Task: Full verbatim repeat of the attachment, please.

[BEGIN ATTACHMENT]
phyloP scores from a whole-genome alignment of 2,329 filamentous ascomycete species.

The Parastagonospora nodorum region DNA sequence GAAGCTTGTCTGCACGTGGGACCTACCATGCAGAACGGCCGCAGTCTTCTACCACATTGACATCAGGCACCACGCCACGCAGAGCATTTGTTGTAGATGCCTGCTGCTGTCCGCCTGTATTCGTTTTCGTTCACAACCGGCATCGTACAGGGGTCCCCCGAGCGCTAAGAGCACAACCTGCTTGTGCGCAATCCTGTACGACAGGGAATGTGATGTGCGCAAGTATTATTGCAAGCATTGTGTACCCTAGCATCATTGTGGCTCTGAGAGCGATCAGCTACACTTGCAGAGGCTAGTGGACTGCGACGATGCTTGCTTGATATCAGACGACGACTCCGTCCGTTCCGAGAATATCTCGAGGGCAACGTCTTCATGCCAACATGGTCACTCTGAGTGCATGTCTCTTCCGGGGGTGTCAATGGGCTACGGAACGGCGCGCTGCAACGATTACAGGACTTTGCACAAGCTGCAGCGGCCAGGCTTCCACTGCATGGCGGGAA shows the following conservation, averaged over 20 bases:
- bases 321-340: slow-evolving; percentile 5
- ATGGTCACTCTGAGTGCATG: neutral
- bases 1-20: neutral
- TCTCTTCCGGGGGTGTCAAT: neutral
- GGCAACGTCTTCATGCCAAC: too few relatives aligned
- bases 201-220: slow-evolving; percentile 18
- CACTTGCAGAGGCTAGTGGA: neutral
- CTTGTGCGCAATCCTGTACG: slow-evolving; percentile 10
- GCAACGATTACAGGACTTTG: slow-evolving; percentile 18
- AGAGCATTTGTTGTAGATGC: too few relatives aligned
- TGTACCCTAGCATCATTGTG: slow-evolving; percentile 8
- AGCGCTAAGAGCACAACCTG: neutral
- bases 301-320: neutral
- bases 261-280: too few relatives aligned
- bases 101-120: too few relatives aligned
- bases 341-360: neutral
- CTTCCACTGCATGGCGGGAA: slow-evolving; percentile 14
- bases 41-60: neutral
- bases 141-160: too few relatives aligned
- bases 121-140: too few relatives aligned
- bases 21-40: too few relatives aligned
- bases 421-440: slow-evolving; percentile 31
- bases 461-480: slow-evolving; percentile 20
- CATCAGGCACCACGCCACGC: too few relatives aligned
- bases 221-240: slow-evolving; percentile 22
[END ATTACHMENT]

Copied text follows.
phyloP scores from a whole-genome alignment of 2,329 filamentous ascomycete species.

The Parastagonospora nodorum region DNA sequence GAAGCTTGTCTGCACGTGGGACCTACCATGCAGAACGGCCGCAGTCTTCTACCACATTGACATCAGGCACCACGCCACGCAGAGCATTTGTTGTAGATGCCTGCTGCTGTCCGCCTGTATTCGTTTTCGTTCACAACCGGCATCGTACAGGGGTCCCCCGAGCGCTAAGAGCACAACCTGCTTGTGCGCAATCCTGTACGACAGGGAATGTGATGTGCGCAAGTATTATTGCAAGCATTGTGTACCCTAGCATCATTGTGGCTCTGAGAGCGATCAGCTACACTTGCAGAGGCTAGTGGACTGCGACGATGCTTGCTTGATATCAGACGACGACTCCGTCCGTTCCGAGAATATCTCGAGGGCAACGTCTTCATGCCAACATGGTCACTCTGAGTGCATGTCTCTTCCGGGGGTGTCAATGGGCTACGGAACGGCGCGCTGCAACGATTACAGGACTTTGCACAAGCTGCAGCGGCCAGGCTTCCACTGCATGGCGGGAA shows the following conservation, averaged over 20 bases:
- bases 321-340: slow-evolving; percentile 5
- ATGGTCACTCTGAGTGCATG: neutral
- bases 1-20: neutral
- TCTCTTCCGGGGGTGTCAAT: neutral
- GGCAACGTCTTCATGCCAAC: too few relatives aligned
- bases 201-220: slow-evolving; percentile 18
- CACTTGCAGAGGCTAGTGGA: neutral
- CTTGTGCGCAATCCTGTACG: slow-evolving; percentile 10
- GCAACGATTACAGGACTTTG: slow-evolving; percentile 18
- AGAGCATTTGTTGTAGATGC: too few relatives aligned
- TGTACCCTAGCATCATTGTG: slow-evolving; percentile 8
- AGCGCTAAGAGCACAACCTG: neutral
- bases 301-320: neutral
- bases 261-280: too few relatives aligned
- bases 101-120: too few relatives aligned
- bases 341-360: neutral
- CTTCCACTGCATGGCGGGAA: slow-evolving; percentile 14
- bases 41-60: neutral
- bases 141-160: too few relatives aligned
- bases 121-140: too few relatives aligned
- bases 21-40: too few relatives aligned
- bases 421-440: slow-evolving; percentile 31
- bases 461-480: slow-evolving; percentile 20
- CATCAGGCACCACGCCACGC: too few relatives aligned
- bases 221-240: slow-evolving; percentile 22